Thursday, April 08, 2010
I've gotten a bit lazy with my writing, I think. I've been working on edits and collections, but no new material. I think it's time I remedy this, but I started a story yesterday and found myself struggling. It's a new feeling. I've never been one of those people who believed in "writer's block". Have always maintained it's just laziness and can be remedied by discipline. But I've never felt at a loss for tales before and now I'm wondering... So. My plan is to come back here. Here where it all started with an exercise in discipline using this blog. I'm going back to daily blogging to fight off this ennui. And I'm going to try to pick up reviewing again on Zoetrope. So there.
Yesterday and the day before were the sort of glorious spring days in the mountains that make one glad one lives here. Visually, it's an orgy of brightness, color and contrast. Out in the deep woods, you can see the white blossoms of the serviceberry trees dotting the mountains. Rarely do you see them on the verges of the roads as they used to grow here. But if you mark the location of those white blossoms and return in mid to late summer, you'll find the dark, sweet fruit. If the birds don't get them first, that is.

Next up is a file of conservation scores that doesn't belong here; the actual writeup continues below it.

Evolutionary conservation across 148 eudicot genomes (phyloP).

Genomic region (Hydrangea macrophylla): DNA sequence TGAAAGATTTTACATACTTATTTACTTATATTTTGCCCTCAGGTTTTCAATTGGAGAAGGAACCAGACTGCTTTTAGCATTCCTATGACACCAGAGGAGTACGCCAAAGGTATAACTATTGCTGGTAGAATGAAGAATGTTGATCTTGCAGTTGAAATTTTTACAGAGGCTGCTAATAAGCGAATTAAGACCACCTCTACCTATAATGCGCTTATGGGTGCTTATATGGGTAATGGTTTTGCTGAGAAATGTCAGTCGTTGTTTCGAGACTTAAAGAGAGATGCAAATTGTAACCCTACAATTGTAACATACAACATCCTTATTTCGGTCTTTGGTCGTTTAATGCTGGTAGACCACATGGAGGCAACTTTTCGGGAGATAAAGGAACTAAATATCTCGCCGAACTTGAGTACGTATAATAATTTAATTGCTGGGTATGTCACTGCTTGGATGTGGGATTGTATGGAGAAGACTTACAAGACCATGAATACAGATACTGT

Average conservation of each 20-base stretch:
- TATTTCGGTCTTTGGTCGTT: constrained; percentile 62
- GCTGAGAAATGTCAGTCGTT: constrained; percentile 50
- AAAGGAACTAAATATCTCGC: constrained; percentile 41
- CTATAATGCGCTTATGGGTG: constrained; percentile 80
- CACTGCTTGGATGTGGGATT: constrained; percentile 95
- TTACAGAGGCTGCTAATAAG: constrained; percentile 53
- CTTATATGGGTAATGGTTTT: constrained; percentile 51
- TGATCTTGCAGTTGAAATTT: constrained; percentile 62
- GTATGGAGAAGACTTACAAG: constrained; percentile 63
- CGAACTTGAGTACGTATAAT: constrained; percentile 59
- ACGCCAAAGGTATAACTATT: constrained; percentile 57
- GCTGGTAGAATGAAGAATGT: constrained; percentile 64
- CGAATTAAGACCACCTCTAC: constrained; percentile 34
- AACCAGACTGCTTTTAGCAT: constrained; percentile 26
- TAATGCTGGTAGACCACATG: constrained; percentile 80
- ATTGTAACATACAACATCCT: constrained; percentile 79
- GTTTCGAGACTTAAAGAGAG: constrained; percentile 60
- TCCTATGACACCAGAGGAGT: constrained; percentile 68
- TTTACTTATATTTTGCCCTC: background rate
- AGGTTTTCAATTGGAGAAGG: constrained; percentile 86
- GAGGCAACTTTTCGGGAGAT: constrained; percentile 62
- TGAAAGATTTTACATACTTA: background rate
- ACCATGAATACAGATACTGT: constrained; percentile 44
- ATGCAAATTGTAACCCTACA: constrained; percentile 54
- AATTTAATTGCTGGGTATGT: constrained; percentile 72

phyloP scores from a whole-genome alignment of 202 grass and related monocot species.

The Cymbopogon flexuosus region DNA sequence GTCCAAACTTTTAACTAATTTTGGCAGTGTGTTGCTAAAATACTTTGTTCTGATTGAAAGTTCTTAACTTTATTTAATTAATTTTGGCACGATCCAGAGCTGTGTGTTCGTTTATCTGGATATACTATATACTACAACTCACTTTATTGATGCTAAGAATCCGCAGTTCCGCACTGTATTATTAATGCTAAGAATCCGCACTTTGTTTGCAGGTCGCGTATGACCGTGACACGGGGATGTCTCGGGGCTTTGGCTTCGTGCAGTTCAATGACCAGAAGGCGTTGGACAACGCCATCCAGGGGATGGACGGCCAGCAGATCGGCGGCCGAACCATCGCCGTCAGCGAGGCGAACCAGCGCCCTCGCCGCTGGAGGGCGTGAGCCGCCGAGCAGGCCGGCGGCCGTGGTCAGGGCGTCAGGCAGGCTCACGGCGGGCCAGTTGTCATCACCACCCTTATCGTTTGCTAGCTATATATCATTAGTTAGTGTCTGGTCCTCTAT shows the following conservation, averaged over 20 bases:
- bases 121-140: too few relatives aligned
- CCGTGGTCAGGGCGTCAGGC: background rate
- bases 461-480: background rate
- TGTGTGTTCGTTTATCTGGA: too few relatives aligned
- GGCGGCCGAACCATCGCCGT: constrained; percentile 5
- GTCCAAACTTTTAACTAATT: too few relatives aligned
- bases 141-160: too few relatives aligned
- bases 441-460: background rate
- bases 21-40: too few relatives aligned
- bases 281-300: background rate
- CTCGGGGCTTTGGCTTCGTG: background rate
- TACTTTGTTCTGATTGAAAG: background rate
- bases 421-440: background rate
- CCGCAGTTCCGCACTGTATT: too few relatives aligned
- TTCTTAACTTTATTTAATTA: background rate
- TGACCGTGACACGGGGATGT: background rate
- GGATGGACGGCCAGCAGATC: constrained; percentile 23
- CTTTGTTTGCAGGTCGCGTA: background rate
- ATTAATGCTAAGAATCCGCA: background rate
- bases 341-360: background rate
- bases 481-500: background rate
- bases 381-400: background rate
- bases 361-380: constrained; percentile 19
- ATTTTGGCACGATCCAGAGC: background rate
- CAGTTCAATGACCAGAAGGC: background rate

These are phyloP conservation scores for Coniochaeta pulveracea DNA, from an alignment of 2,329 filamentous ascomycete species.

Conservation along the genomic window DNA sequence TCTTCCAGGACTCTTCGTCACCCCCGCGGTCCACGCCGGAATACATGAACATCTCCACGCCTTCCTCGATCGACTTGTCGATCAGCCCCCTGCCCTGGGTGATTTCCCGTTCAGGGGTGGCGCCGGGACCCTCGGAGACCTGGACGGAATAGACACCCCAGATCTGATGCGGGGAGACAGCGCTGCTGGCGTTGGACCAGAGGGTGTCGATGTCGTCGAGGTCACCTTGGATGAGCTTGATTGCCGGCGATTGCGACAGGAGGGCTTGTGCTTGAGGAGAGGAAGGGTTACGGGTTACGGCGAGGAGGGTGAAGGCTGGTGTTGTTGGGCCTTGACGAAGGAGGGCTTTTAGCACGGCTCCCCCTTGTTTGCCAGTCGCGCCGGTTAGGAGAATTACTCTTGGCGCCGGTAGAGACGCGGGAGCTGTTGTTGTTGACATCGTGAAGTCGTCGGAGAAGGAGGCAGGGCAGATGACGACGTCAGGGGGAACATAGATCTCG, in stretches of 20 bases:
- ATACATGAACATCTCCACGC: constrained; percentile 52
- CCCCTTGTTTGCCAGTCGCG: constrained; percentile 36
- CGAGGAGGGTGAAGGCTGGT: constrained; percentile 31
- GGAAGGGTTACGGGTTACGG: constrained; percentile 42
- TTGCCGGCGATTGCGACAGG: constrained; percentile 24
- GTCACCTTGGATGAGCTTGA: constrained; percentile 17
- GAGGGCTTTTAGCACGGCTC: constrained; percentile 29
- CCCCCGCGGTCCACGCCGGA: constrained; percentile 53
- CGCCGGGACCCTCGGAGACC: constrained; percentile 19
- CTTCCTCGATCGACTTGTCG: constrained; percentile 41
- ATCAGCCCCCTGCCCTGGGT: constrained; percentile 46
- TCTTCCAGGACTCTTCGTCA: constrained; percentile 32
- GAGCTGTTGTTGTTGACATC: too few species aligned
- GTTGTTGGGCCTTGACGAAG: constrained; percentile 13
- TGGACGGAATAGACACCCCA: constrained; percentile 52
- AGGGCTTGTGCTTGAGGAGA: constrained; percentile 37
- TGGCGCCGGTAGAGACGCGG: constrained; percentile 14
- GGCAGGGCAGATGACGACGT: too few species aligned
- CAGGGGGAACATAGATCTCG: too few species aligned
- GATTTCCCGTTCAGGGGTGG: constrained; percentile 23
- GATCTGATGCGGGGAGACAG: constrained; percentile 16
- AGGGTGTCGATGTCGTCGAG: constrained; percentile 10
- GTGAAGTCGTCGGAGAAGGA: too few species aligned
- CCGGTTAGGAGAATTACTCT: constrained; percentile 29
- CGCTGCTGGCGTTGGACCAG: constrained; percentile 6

The other tree that is so lovely to look right now are the Bradford pear trees. They've planted those fruitless pears as landscaping--managing to breed out the quality of the tree that makes them yellow-jacket traps later in the season. No fallen fruit to clean up. It seems counter-intuitive to me--to make a fruit tree that has no fruit. That is only good for it's visual appeal. But we do that with people all the time, don't we? Ignore the hidden, intrinsic values in favor for that which is pleasing to the eye. We are odd creatures.
But they haven't been able to rid those pears of their stench. In fact, I think these pretty pear trees are even stinkier than their fruited cousins. There's this dramatic stand of pear trees just on the other side of the dump past the bridge where they dump the stocker trout. Cor! What a pong! Absolutely stunning, but stinks of rotting meat. It would be too much to ask for them to smell of hyacinths or peonies.
At least the pears are partly honest. Not their fault for being barren. Peonies are the true liars. Lovely and sweet smelling, but harboring the troubled darkness of nightshades.